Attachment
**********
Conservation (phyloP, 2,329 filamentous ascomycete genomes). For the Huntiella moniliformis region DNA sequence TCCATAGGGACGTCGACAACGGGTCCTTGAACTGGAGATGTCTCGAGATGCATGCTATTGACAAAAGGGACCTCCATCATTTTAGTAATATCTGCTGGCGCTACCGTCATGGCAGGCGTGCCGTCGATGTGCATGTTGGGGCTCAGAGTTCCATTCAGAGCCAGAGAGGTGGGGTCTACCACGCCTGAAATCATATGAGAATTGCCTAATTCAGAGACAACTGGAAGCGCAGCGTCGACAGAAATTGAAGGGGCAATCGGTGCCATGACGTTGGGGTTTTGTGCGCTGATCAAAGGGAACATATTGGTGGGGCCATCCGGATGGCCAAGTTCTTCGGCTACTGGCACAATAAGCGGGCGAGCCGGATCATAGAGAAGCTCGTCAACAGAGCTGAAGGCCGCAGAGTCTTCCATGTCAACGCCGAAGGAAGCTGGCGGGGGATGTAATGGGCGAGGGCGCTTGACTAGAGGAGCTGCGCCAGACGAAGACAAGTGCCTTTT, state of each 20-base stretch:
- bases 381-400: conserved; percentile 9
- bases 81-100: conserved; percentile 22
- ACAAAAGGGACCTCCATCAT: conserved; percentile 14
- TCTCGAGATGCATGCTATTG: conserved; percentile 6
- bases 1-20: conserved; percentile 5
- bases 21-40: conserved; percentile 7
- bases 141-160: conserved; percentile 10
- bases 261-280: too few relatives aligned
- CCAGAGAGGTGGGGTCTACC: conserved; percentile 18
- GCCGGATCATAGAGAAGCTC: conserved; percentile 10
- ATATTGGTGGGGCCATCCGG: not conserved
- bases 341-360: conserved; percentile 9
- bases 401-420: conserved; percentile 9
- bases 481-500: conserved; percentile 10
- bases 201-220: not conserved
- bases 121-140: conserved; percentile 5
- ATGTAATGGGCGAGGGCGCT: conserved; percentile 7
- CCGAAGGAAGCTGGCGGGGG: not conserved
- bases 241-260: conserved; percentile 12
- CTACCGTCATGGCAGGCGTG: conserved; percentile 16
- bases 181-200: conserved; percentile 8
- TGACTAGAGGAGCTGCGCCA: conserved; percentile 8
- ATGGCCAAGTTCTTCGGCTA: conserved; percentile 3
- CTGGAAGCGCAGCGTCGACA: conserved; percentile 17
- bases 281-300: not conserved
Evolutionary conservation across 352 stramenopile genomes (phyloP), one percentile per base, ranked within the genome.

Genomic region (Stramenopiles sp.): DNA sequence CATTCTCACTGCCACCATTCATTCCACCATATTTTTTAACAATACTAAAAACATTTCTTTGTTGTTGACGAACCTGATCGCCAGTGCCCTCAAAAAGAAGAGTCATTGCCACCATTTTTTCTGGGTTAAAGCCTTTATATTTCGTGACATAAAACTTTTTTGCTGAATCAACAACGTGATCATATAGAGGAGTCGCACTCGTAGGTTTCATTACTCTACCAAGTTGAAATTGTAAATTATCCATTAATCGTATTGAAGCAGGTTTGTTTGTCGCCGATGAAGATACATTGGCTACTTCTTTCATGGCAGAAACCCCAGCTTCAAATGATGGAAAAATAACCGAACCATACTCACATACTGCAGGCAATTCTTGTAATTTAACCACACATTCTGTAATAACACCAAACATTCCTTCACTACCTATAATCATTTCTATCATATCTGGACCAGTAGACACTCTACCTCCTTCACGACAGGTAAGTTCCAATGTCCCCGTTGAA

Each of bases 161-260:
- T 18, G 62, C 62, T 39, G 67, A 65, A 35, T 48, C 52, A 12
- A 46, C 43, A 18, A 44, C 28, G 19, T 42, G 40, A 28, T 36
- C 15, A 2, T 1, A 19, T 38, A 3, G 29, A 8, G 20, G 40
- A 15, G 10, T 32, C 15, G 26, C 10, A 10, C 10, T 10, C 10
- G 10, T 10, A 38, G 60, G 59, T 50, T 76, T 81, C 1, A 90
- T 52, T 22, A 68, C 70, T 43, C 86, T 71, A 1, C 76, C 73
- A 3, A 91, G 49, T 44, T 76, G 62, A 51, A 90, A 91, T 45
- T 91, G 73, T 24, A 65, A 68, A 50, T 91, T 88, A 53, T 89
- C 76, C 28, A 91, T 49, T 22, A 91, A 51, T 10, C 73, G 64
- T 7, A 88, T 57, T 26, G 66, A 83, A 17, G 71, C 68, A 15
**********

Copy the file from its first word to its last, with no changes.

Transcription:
Conservation (phyloP, 2,329 filamentous ascomycete genomes). For the Huntiella moniliformis region DNA sequence TCCATAGGGACGTCGACAACGGGTCCTTGAACTGGAGATGTCTCGAGATGCATGCTATTGACAAAAGGGACCTCCATCATTTTAGTAATATCTGCTGGCGCTACCGTCATGGCAGGCGTGCCGTCGATGTGCATGTTGGGGCTCAGAGTTCCATTCAGAGCCAGAGAGGTGGGGTCTACCACGCCTGAAATCATATGAGAATTGCCTAATTCAGAGACAACTGGAAGCGCAGCGTCGACAGAAATTGAAGGGGCAATCGGTGCCATGACGTTGGGGTTTTGTGCGCTGATCAAAGGGAACATATTGGTGGGGCCATCCGGATGGCCAAGTTCTTCGGCTACTGGCACAATAAGCGGGCGAGCCGGATCATAGAGAAGCTCGTCAACAGAGCTGAAGGCCGCAGAGTCTTCCATGTCAACGCCGAAGGAAGCTGGCGGGGGATGTAATGGGCGAGGGCGCTTGACTAGAGGAGCTGCGCCAGACGAAGACAAGTGCCTTTT, state of each 20-base stretch:
- bases 381-400: conserved; percentile 9
- bases 81-100: conserved; percentile 22
- ACAAAAGGGACCTCCATCAT: conserved; percentile 14
- TCTCGAGATGCATGCTATTG: conserved; percentile 6
- bases 1-20: conserved; percentile 5
- bases 21-40: conserved; percentile 7
- bases 141-160: conserved; percentile 10
- bases 261-280: too few relatives aligned
- CCAGAGAGGTGGGGTCTACC: conserved; percentile 18
- GCCGGATCATAGAGAAGCTC: conserved; percentile 10
- ATATTGGTGGGGCCATCCGG: not conserved
- bases 341-360: conserved; percentile 9
- bases 401-420: conserved; percentile 9
- bases 481-500: conserved; percentile 10
- bases 201-220: not conserved
- bases 121-140: conserved; percentile 5
- ATGTAATGGGCGAGGGCGCT: conserved; percentile 7
- CCGAAGGAAGCTGGCGGGGG: not conserved
- bases 241-260: conserved; percentile 12
- CTACCGTCATGGCAGGCGTG: conserved; percentile 16
- bases 181-200: conserved; percentile 8
- TGACTAGAGGAGCTGCGCCA: conserved; percentile 8
- ATGGCCAAGTTCTTCGGCTA: conserved; percentile 3
- CTGGAAGCGCAGCGTCGACA: conserved; percentile 17
- bases 281-300: not conserved
Evolutionary conservation across 352 stramenopile genomes (phyloP), one percentile per base, ranked within the genome.

Genomic region (Stramenopiles sp.): DNA sequence CATTCTCACTGCCACCATTCATTCCACCATATTTTTTAACAATACTAAAAACATTTCTTTGTTGTTGACGAACCTGATCGCCAGTGCCCTCAAAAAGAAGAGTCATTGCCACCATTTTTTCTGGGTTAAAGCCTTTATATTTCGTGACATAAAACTTTTTTGCTGAATCAACAACGTGATCATATAGAGGAGTCGCACTCGTAGGTTTCATTACTCTACCAAGTTGAAATTGTAAATTATCCATTAATCGTATTGAAGCAGGTTTGTTTGTCGCCGATGAAGATACATTGGCTACTTCTTTCATGGCAGAAACCCCAGCTTCAAATGATGGAAAAATAACCGAACCATACTCACATACTGCAGGCAATTCTTGTAATTTAACCACACATTCTGTAATAACACCAAACATTCCTTCACTACCTATAATCATTTCTATCATATCTGGACCAGTAGACACTCTACCTCCTTCACGACAGGTAAGTTCCAATGTCCCCGTTGAA

Each of bases 161-260:
- T 18, G 62, C 62, T 39, G 67, A 65, A 35, T 48, C 52, A 12
- A 46, C 43, A 18, A 44, C 28, G 19, T 42, G 40, A 28, T 36
- C 15, A 2, T 1, A 19, T 38, A 3, G 29, A 8, G 20, G 40
- A 15, G 10, T 32, C 15, G 26, C 10, A 10, C 10, T 10, C 10
- G 10, T 10, A 38, G 60, G 59, T 50, T 76, T 81, C 1, A 90
- T 52, T 22, A 68, C 70, T 43, C 86, T 71, A 1, C 76, C 73
- A 3, A 91, G 49, T 44, T 76, G 62, A 51, A 90, A 91, T 45
- T 91, G 73, T 24, A 65, A 68, A 50, T 91, T 88, A 53, T 89
- C 76, C 28, A 91, T 49, T 22, A 91, A 51, T 10, C 73, G 64
- T 7, A 88, T 57, T 26, G 66, A 83, A 17, G 71, C 68, A 15